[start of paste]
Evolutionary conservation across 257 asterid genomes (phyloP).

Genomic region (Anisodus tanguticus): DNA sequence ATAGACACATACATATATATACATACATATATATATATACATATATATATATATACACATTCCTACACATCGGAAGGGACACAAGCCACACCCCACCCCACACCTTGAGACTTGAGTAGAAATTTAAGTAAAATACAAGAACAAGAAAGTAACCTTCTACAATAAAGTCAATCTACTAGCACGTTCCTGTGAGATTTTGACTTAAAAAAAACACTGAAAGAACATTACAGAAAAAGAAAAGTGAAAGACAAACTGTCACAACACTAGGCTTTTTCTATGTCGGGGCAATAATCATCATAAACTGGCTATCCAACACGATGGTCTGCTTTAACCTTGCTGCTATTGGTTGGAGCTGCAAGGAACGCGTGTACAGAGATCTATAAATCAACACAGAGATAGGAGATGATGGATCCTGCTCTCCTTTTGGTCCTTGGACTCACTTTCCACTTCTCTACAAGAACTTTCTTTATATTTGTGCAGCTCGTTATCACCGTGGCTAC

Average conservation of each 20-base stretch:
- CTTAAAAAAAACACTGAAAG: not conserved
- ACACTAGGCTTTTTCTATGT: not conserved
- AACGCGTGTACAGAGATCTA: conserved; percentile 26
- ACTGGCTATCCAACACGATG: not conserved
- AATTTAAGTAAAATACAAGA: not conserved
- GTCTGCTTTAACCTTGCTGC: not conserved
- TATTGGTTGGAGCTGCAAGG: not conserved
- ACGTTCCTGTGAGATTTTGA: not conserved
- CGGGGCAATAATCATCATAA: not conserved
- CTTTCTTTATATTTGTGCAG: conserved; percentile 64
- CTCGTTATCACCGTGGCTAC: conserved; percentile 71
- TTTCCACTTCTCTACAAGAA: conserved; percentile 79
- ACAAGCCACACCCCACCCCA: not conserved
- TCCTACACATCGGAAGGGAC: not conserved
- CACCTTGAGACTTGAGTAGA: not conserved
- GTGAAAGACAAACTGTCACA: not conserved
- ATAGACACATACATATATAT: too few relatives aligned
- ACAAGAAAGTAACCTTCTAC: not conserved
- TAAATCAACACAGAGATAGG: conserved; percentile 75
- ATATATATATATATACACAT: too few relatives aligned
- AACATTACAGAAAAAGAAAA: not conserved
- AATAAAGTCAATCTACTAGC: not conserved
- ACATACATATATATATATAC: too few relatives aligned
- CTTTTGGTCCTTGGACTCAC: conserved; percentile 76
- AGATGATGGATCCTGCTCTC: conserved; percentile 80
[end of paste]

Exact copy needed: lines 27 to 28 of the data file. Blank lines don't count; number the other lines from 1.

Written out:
- CTTTTGGTCCTTGGACTCAC: conserved; percentile 76
- AGATGATGGATCCTGCTCTC: conserved; percentile 80